The Imitation Game spends so much time setting up complex puzzles that it oversimplifies the life of its central enigma: Alan Turing, a British genius posthumously regarded as a father of the modern computer, a man who envisioned the possibility of artificial intelligence. Fortunately, Turing is played by Benedict Cumberbatch, who expertly fleshes out what’s left off the script in another one of his deeply cerebral performances as a tortured intellect who sits to the left of center of society’s norms.
Most of the film is set during World War II, when Turing, the self-described “top mathematician in the world,” was enlisted by MI6 to toil as a cryptanalyst. He joins a brilliant team racing to crack the supposedly unbreakable Nazi codes of Germany’s Enigma machine at a top-secret location in Bletchley Park—or, as Turing sees them, “half a dozen crossword enthusiasts in a small village in the south of London.”
Based on the way he places himself at odds with every character in the film (save another outsider played by Keira Knightley), Turing may have had a touch of Asperger’s. But it’s his hidden homosexuality that serves as the key piece to the puzzle constructed by director Morten Tyldum and screenwriter Graham Moore, who freely adapted a biography by Andrew Hodges, a mathematician and activist in the ’70s gay liberation movement.
As the film opens, it’s 1951, and Detective Robert Nock (Rory Kinnear of recent James Bond films) arrives at Turing’s home to investigate a burglary. Turing insists that nothing has been stolen, but the detective senses that the mathematician doth protest too much and begins investigating Turing instead. As Nock probes the mystery of this strange man, the film flashes back to a 1939 meeting between Commander Denniston (Game of Thrones’ Charles Dance) and the socially awkward Turing at an office at the Bletchley Radio Manufacturing building, the HQ for the secret team of scholars, linguists, intelligence officers and chess champions in possession of an Enigma machine that was smuggled out of Poland.
The group is led by Hugh Alexander (Matthew Goode of TV’s The Good Wife), who tells Turing he believes he’s made some progress with the machine. “Even a broken clock is correct twice a day,” Turing replies, not making any friends as he calculates that there are “159 million, million, million possibilities” for code encryption within the Enigma.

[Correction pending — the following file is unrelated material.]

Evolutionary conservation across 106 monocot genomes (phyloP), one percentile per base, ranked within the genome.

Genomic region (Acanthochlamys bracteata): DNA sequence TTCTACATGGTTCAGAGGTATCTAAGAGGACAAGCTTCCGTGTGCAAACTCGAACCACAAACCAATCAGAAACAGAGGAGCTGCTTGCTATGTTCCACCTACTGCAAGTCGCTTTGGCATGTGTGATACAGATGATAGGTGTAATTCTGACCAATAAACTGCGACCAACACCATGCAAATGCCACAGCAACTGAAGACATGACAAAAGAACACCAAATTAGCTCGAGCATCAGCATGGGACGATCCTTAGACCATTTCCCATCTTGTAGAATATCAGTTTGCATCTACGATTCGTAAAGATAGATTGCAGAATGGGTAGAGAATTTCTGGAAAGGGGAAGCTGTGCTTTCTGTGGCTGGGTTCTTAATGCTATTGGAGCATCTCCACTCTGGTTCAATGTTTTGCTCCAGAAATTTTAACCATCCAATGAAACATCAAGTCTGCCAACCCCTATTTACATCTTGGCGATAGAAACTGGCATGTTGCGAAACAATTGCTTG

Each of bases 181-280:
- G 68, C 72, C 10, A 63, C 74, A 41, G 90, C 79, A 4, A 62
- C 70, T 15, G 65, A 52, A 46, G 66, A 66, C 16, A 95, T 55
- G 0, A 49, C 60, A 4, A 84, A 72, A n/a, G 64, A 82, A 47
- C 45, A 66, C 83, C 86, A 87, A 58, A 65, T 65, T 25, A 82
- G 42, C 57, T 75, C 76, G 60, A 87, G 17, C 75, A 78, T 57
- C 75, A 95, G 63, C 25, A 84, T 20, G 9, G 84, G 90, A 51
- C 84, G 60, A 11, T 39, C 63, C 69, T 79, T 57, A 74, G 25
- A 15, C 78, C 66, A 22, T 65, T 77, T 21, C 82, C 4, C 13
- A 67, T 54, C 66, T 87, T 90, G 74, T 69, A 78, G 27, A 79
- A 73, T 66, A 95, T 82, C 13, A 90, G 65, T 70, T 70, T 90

It’s not long before Turing’s colleagues have filed a formal complaint against him with Denniston, who doesn’t much like him either. Turing’s response? “Get rid of them,” he tells Denniston, who bristles when Turing instructs him to use the potential savings to fund his hypothetical machine, “the bombe,” which could theoretically exploit tiny weaknesses in the Enigma’s coding.
“Who is your superior?” Turing demands to know when Denniston refuses to take orders.
“Winston Churchill,” comes his smug response.
The next time we see Denniston, he’s in his office, looking dour as he announces to the assembled team that Turing has been appointed the division’s new leader, usurping a very pissed-off Alexander. Calling Denniston’s bluff, Turing had given a letter to MI6 agent Stewart Menzies (Tinker Tailor Soldier Spy’s Mark Strong) to deliver directly into the hands of Churchill. Turing’s first order of business? Firing two of the group’s dead-weight members.
“You must have been popular in school,” Menzies dryly observes as the movie dips into one of many flashbacks-within-a-flashback, set at the boarding school where Turing spent his youth. Played in these scenes by Alex Lawther, the quiet loner obsesses over keeping peas and carrots separated on his dinner plate, only to have the food dumped on his head by bullies, when they aren’t busy trapping him beneath the school’s floorboards. But the young Turing has a protector: classmate Christopher Morcom (Jack Bannon), who gives him a book on codes and ciphers, becoming his sole companion and the object of the ginger-haired outcast’s pubescent longings.
Back at Bletchley Park, Turing recruits Joan Clarke (Knightley), and the two form a close bond, even as (or perhaps because) she correctly pegs him as a “fragile narcissist.” Goaded on by this “woman in a man’s job,” he attempts to endear himself to his colleagues as they inch toward the breakthrough that would help save thousands of lives, telling jokes (terribly) and offering them shiny apples as treats.
Hodges’ book reveals that the real Turing had always been fascinated by the scene in Snow White and the Seven Dwarfs where the evil queen dips an apple into poison. Given the obvious foreshadowing with the apples handed out by Cumberbatch’s Turing, along with the cyanide he handles at one point, it’s a real head-scratcher why neither Moore nor Tyldum—who displayed a dark wit with his last picture, the Norwegian noir Headhunters—thought to end their film at what would seem to be its natural conclusion.
As a result of Nock’s investigation, Turing was sentenced for indecency as a “sodomite” in ’52. Onscreen text informs us of his tragic suicide at the age of 41, a year after he began government-mandated “chemical castration,” 57 years before he’d be issued a government apology and 62 years before he’d be granted a pardon. It’s a very conventional ending to a film about a complex, puzzling life.
What we don’t see is that Turing died of cyanide poisoning—a half-eaten apple beside him, foam coating his mouth, no prince to save him.
The Imitation Game ***
Starring Benedict Cumberbatch, Keira Knightley, Matthew Goode, Rory Kinnear, Allen Leech, Matthew Beard, Alex Lawther, Jack Bannon, Charles Dance and Mark Strong. Written by Graham Moore, based on Andrew Hodges’ book Alan Turing: The Enigma of Intelligence. Directed by Morten Tyldum. At Coolidge Corner and Kendall Square.